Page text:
The President’s order directs the Commerce Secretary and U.S. Trade Representative (“USTR”) to assess the impact of U.S. free trade agreements and the WTO Government Procurement Agreement on the operation of Buy American laws, including their impact on the implementation of domestic procurement preferences. Commerce and USTR have 150 days to complete their assessment. U.S. trading partners likely are closely monitoring this process. Whether countries act to impose new procurement barriers on U.S. firms may depend on the Administration’s actions in response to the Commerce Secretary and USTR recommendations.

Assessing Agency Compliance with Buy American Laws
President Trump’s executive order also directs the heads of all federal agencies to “assess” the monitoring, enforcement, and compliance with Buy American laws within their agencies, as well as the use of “waivers” by type and impact on domestic jobs and manufacturing. The order further directs agency heads to “develop and propose” policies for their agencies to ensure that federal procurements and federal grants maximize the use of materials, products, and components produced in the United States, including materials such as steel, iron, aluminum, and cement.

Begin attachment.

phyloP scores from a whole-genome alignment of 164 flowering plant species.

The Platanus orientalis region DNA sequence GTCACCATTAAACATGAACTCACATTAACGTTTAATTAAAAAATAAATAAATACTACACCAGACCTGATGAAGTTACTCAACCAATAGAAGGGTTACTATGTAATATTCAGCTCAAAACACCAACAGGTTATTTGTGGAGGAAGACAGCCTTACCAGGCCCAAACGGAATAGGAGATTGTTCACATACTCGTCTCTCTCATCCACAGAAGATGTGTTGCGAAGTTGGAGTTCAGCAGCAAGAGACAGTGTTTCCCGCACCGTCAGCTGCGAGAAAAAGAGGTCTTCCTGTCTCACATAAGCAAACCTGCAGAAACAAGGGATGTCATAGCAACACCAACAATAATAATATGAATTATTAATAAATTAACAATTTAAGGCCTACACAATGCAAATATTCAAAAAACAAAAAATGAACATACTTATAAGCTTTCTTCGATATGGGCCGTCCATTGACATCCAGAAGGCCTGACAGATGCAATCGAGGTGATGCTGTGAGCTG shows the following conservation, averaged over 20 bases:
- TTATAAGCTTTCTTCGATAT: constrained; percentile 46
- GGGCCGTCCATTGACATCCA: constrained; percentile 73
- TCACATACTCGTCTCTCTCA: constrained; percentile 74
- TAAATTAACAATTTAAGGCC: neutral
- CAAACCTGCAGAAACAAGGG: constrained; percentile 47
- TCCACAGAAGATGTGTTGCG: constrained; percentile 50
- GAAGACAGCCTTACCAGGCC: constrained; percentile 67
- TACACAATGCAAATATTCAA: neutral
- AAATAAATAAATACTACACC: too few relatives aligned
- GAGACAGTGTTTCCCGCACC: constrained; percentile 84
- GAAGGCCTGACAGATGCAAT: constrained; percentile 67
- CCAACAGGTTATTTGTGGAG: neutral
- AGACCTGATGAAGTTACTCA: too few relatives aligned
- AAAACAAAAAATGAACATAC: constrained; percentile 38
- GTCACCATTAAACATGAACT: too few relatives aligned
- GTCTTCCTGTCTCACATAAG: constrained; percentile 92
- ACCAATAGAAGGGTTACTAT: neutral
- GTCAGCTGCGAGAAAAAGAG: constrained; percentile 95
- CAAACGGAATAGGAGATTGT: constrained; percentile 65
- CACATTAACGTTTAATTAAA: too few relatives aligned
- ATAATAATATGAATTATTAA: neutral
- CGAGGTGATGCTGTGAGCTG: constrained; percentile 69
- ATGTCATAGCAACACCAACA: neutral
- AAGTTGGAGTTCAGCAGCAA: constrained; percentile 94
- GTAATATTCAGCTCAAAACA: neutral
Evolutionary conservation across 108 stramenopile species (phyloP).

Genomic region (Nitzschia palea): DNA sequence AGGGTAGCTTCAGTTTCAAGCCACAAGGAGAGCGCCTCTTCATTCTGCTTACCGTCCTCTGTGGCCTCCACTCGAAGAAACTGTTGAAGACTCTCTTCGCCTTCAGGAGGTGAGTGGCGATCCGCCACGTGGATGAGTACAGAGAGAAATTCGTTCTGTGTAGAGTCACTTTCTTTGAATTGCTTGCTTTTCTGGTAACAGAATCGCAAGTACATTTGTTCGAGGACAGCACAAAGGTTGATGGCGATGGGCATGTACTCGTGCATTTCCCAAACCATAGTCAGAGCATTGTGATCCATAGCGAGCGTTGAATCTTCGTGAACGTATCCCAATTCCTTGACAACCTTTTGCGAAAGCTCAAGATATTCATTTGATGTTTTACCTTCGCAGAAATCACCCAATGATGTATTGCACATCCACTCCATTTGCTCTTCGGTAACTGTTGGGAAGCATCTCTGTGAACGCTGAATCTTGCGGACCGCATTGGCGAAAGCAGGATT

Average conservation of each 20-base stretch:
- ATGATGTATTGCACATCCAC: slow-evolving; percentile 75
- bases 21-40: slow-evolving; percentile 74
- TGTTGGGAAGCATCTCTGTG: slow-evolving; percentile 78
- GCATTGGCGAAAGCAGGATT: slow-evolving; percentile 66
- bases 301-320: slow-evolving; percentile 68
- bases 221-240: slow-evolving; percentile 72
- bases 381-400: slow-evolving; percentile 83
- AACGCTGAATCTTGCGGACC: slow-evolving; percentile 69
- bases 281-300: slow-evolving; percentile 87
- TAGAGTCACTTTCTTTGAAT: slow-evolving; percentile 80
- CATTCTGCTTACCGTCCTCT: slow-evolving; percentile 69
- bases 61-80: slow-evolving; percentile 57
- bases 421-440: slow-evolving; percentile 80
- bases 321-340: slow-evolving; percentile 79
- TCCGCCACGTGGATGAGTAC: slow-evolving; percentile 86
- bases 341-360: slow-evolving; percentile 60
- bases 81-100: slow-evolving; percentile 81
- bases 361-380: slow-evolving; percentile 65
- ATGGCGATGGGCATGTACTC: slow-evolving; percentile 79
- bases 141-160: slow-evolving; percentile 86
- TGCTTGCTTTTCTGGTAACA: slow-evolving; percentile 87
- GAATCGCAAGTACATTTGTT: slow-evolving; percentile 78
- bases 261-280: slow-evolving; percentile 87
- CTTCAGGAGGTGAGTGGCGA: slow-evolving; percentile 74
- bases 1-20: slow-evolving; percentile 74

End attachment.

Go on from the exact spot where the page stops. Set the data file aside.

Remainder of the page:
Under the order, agency heads have 150 days to complete these tasks and submit their findings to the Commerce Secretary and the OMB Director, and thereafter must submit annual reports on their implementation of Buy American laws. Agencies may struggle to meet this deadline. The order does not provide guidance on how agency heads should make their assessments or develop policies to maximize use of domestic goods and materials. Instead the order directs the Commerce Secretary and Office of Management and Budget (“OMB”) Director to issue such guidance within 60 days — i.e., by mid-June — leaving agencies three months to develop and submit their findings regarding Buy American compliance and boosting domestic procurement.

Report to the President
Under the April 18 executive order, the Commerce Secretary has 220 days (late November) to submit to the President a final report on Buy American. The report will contain agency findings regarding Buy American compliance, boosting domestic procurement, and the impact of waiver of domestic content requirements for U.S. trading partners on domestic procurement preferences. The report also will include specific recommendations to strengthen implementation of Buy American laws, including domestic procurement preference programs and policies. The recommendations could become the basis for new, government-wide procurement rules or new Buy American legislation.